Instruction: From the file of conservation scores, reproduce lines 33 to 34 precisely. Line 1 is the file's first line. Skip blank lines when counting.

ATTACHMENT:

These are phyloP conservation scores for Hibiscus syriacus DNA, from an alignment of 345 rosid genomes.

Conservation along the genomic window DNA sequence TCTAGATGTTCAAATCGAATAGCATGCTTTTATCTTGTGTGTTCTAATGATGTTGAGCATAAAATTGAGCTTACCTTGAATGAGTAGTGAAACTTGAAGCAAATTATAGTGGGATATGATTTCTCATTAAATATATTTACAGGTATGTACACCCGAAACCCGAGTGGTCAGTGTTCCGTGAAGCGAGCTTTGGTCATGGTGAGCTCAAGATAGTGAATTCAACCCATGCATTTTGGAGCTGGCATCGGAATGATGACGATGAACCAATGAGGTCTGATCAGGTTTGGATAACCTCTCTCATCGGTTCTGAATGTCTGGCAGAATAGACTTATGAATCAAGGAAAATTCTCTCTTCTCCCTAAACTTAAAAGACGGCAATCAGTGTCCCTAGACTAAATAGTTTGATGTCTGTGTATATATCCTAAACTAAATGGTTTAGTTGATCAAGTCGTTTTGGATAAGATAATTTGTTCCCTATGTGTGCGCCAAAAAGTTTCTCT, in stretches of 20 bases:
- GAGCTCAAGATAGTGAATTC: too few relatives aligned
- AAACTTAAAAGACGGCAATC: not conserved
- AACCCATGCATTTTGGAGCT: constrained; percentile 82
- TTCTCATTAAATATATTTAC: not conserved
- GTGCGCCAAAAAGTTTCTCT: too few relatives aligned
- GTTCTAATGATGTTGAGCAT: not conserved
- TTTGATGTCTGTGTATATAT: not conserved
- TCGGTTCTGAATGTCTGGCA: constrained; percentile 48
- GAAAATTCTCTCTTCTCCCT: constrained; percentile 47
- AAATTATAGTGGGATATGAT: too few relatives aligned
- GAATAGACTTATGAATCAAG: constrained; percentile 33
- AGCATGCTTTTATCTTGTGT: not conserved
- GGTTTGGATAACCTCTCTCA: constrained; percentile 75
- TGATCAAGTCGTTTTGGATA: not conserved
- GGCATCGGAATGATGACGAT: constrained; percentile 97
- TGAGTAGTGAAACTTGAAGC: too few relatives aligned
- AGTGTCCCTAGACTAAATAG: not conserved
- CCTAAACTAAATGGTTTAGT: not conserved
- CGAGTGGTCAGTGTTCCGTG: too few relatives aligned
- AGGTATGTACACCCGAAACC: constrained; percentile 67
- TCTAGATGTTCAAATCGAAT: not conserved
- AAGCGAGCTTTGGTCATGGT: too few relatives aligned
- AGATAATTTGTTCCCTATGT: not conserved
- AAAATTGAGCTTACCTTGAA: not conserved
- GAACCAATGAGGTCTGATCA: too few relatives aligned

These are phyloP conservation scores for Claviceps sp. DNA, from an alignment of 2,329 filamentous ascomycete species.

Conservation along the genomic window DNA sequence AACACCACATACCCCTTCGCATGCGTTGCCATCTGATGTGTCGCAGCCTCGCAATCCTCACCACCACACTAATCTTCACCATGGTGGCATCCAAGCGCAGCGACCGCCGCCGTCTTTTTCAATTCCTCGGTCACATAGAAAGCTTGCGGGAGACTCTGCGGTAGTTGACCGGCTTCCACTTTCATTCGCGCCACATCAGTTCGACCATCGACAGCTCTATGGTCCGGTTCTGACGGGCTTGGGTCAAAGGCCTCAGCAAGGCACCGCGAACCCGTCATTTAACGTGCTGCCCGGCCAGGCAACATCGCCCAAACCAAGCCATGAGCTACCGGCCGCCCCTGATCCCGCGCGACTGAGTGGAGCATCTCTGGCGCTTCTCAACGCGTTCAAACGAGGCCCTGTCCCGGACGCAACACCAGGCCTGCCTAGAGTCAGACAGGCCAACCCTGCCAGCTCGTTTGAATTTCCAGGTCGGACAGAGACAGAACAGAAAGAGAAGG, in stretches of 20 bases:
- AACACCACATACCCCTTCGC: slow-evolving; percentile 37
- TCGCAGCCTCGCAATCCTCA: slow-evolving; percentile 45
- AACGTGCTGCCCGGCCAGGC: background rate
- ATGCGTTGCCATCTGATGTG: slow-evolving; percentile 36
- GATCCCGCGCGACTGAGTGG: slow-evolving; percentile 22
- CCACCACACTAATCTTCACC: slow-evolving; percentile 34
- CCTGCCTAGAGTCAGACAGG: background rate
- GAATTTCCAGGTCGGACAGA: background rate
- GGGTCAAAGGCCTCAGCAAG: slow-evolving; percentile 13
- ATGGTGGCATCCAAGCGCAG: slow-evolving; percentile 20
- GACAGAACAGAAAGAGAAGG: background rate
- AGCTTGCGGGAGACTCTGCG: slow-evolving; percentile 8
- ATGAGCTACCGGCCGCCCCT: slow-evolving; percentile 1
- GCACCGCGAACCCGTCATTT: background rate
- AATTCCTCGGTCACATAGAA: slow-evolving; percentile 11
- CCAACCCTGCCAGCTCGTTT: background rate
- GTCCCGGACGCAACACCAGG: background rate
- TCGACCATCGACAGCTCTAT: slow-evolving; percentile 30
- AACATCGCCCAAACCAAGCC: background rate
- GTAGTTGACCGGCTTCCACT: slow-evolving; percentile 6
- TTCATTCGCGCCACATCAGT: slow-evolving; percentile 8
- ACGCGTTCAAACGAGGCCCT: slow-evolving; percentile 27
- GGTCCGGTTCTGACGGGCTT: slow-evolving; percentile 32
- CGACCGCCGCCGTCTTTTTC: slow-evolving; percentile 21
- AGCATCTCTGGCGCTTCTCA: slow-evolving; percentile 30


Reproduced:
- ATGCGTTGCCATCTGATGTG: slow-evolving; percentile 36
- GATCCCGCGCGACTGAGTGG: slow-evolving; percentile 22